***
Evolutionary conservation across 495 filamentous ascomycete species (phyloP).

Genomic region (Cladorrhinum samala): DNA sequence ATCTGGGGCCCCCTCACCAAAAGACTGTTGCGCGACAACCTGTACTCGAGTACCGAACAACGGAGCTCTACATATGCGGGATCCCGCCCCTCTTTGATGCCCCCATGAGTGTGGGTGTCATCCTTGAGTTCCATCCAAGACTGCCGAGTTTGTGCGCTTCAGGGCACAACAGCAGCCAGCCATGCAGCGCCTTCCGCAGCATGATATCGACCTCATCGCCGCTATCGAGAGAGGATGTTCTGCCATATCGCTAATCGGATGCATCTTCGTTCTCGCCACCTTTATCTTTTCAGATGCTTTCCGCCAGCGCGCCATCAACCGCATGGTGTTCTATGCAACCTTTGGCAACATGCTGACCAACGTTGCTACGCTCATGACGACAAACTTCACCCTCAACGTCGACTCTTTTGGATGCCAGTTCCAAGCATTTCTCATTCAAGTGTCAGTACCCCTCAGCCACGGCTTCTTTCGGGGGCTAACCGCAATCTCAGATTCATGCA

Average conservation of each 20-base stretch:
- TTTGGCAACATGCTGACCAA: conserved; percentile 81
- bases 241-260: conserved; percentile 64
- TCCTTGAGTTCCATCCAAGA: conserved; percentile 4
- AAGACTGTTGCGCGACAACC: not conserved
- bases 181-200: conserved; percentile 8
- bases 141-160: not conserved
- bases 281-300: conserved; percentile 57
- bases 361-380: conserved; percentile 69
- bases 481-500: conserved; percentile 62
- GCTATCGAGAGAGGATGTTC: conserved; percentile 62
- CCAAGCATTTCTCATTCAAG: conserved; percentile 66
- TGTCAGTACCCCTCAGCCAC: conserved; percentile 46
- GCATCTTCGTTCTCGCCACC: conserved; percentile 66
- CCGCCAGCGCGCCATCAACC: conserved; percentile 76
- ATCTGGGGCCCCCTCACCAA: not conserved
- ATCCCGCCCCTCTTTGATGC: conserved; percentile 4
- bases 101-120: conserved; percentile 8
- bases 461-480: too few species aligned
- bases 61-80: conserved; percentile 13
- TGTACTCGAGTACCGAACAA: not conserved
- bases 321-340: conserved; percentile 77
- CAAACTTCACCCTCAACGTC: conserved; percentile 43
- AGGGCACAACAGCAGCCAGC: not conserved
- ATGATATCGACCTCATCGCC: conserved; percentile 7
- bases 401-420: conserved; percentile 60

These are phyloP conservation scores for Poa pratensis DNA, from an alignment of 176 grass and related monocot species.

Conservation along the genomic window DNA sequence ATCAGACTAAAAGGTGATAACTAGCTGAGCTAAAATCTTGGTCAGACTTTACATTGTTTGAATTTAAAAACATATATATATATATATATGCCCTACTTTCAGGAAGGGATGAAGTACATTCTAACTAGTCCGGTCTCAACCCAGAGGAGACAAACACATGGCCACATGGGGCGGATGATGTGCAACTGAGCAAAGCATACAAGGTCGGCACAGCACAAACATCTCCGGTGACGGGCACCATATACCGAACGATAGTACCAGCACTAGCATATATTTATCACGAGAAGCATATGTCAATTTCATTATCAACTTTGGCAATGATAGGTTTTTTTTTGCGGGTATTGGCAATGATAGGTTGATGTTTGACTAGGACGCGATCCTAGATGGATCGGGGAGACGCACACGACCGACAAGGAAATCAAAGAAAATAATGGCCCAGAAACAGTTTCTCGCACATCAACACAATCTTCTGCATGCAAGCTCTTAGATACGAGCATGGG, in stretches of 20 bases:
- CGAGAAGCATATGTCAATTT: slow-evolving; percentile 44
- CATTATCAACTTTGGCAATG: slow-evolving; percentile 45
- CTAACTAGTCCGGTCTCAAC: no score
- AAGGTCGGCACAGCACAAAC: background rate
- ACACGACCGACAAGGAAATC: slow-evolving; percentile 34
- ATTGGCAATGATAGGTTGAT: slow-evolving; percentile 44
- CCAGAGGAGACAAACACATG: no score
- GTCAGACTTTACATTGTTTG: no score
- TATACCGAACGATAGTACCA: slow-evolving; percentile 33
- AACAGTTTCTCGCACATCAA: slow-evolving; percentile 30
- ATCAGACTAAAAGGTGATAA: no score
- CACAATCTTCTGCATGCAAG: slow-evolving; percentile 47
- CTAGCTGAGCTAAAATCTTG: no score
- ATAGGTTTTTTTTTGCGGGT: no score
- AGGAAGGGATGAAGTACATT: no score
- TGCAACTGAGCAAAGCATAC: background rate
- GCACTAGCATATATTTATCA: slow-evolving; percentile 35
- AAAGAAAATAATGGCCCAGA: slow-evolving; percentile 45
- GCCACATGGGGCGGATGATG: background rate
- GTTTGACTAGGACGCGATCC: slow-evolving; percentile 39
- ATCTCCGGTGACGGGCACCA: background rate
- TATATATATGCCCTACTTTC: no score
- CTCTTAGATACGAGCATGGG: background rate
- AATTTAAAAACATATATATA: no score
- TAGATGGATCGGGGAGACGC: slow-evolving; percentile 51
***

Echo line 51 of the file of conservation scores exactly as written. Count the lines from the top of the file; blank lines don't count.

- ATCTCCGGTGACGGGCACCA: background rate